BitFenix Prodigy M Review
The PSU is mounted to a removable bracket before being slotted into the case. It's a bit of a tight fit but no biggy. The Motherboard goes in inverted with the CPU lowermost and the expansion slots t the top.
Clearance between the GPU and the rear of the PSU is extremely tight. We mentioned earlier that it's best to have the fan facing outwards as to have the PSU rotated would mean the main 24 pin ATX supply would be directly in the path of the GPU. As it is the sockets on this modular PSU would impinge on the PCB of the GPU were it to extend much further. It's also worth considering that we're using a 160mm long PSU, as to use anything longer would drastically reduce the max GPU length from a very ample 320mm down to a paltry 230mm. As it is the ancillary power cables in the modular PSU would impinge on a GPU dropping the length down to 290mm or even 250mm should the lower rail be needed.
If you've read our review of the Phenom then you'll be familiar with the technique we used for "managing" the cables. Having researched our technique it appears we are practicing the ancient Japanese art of "stuffing it all in the big hole round the back"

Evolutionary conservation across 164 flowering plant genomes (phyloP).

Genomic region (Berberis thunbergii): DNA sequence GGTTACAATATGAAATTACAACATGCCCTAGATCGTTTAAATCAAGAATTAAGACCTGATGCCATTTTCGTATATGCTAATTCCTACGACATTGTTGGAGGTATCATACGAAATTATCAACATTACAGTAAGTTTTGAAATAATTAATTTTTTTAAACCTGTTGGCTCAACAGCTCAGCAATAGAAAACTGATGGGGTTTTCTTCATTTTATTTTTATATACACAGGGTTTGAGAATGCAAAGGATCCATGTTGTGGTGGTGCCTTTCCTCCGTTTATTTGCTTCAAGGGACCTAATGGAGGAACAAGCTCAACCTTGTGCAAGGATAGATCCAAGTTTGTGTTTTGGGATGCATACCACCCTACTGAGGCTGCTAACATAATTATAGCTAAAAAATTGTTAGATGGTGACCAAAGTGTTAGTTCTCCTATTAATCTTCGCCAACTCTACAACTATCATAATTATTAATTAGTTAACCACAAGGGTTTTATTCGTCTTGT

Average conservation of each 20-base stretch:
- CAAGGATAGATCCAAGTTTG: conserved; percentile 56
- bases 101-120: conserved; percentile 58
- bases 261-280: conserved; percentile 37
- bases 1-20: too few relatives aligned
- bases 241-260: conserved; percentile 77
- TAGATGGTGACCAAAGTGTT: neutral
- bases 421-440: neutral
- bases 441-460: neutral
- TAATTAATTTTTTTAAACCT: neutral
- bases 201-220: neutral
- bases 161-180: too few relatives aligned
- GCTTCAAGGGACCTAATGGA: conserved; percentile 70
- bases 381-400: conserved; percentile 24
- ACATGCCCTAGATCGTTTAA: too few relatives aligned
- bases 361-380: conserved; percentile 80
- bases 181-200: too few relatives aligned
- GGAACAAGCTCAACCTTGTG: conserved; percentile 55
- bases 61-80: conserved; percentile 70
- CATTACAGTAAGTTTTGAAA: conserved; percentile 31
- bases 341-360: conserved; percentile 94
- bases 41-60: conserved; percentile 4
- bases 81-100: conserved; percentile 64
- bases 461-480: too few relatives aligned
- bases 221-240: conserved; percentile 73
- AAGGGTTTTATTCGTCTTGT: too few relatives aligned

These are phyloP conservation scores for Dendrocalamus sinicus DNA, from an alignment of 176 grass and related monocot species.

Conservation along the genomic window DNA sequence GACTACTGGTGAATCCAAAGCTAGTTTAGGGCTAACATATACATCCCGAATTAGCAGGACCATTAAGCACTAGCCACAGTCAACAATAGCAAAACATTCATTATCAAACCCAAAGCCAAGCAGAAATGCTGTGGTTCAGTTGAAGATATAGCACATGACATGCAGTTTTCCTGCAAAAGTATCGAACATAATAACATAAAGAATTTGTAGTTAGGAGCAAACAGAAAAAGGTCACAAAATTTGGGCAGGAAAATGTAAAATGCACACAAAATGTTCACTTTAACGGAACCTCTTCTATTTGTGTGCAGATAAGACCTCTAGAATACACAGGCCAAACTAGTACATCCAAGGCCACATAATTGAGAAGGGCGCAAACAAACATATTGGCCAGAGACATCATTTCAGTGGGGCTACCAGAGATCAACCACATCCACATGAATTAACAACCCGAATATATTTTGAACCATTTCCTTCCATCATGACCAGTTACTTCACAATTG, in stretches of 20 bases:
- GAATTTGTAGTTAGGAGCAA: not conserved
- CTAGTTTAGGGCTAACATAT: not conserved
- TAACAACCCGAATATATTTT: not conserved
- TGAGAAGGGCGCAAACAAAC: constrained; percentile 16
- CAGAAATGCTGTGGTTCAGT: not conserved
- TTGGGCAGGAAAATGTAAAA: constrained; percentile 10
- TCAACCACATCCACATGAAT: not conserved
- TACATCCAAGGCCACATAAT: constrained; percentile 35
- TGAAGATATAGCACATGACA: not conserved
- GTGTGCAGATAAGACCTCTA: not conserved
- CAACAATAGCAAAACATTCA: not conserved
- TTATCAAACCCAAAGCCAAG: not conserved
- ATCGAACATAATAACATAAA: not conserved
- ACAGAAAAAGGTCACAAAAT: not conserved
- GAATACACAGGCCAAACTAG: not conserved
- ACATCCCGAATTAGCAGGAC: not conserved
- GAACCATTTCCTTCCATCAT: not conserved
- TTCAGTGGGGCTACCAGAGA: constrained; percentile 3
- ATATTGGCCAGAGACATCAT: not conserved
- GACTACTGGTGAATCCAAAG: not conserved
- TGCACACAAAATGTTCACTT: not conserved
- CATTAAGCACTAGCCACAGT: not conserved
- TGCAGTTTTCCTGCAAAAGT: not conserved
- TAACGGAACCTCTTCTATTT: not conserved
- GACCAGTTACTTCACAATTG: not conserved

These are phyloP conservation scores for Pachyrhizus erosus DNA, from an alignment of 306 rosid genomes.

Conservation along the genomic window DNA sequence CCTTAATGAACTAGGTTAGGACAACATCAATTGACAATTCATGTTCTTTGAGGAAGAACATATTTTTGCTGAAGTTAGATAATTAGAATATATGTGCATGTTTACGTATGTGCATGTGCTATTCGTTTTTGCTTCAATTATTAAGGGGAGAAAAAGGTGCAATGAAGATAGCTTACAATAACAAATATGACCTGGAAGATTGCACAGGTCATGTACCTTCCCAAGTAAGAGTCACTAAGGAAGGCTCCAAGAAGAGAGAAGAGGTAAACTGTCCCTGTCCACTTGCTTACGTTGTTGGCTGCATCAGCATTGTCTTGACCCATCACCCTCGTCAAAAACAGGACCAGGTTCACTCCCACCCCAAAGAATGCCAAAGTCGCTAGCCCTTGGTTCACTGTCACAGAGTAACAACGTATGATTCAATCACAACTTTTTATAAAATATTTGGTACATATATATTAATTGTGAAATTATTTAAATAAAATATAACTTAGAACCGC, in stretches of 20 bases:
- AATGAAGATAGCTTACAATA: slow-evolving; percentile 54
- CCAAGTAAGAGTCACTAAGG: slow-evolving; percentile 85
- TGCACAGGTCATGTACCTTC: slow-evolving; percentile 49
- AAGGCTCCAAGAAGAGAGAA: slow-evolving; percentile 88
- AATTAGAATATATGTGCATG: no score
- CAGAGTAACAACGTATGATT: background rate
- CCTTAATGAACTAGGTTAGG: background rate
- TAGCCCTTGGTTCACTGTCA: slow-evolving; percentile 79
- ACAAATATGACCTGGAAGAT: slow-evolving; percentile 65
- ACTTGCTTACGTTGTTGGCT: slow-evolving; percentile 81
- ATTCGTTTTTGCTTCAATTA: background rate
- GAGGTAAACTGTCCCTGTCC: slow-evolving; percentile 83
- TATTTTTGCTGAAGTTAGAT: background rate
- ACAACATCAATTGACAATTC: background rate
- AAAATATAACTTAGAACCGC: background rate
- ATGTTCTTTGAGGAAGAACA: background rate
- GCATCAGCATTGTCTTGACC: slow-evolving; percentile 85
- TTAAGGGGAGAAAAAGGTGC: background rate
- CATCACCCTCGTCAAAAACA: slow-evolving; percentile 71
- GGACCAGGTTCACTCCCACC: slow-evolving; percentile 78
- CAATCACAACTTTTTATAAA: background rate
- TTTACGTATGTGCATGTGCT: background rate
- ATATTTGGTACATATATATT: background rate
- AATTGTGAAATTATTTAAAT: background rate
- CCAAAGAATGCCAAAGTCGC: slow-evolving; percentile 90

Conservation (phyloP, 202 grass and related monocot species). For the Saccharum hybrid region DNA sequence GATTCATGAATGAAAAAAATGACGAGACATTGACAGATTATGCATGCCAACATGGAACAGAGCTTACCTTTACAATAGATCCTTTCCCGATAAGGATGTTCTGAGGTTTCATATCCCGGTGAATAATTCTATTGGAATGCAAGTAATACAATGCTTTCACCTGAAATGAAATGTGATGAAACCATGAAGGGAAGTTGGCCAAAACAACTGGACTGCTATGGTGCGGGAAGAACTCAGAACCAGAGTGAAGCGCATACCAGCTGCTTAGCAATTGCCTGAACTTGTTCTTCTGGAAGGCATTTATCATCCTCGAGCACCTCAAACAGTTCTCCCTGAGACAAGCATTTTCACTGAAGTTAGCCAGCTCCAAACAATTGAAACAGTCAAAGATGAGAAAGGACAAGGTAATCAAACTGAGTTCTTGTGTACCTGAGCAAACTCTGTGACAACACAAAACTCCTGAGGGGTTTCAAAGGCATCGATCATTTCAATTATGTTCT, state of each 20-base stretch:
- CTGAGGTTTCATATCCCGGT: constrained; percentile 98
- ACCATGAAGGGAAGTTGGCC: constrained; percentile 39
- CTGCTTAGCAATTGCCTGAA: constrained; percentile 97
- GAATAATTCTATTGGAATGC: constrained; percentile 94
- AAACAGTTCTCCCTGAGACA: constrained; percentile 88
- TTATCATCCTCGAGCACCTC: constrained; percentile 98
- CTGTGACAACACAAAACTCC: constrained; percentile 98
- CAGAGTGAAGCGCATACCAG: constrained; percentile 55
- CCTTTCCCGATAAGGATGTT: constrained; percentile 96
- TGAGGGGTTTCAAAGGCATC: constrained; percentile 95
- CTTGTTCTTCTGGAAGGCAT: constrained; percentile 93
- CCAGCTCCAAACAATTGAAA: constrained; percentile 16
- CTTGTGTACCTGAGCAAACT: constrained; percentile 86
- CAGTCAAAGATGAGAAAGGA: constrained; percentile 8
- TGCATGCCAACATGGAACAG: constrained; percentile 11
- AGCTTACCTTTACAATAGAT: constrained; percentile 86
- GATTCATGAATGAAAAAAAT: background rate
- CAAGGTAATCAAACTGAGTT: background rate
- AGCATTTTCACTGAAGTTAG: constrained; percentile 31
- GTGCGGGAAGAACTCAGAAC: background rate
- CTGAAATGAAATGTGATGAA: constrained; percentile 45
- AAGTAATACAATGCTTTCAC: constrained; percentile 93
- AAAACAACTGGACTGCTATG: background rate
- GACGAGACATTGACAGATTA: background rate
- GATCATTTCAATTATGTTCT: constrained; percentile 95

Like cable management airflow management is also a bit of an art form when it comes the M-ATX version of the Prodigy. With both fans set to extract it's a not too obvious which way round to orientate your cooler. Even switching the base fan to intake and having the intake of the cooler mounted linear to it has it disgorging its hot air onto the rear of the GPU PCB. Whichever way you chose to mount your cooler you're not going to have to worry too much about size as anything up to 160mm will fit just fine. If you can live without the HDD cross brace then you can add another 35mm to that total
Regular readers will know that we'd usually give a separate section over to the cooling options of a case, but as the choices on offer with the M-ATX Podigy are exactly the same as with the recently reviewed Phenom M there seems little point in covering the same ground. Suffice to say that you can fit a rad up to 35mm thick in the roof, but to do so you'll lose te option of both having a second GPU and also anything installed in the 5.25" bay as this room will be taken up by the rad and fans
So here we have what modders around the globe have been creating in their sheds. A BitFenix Prodigy with an M-ATX board in it.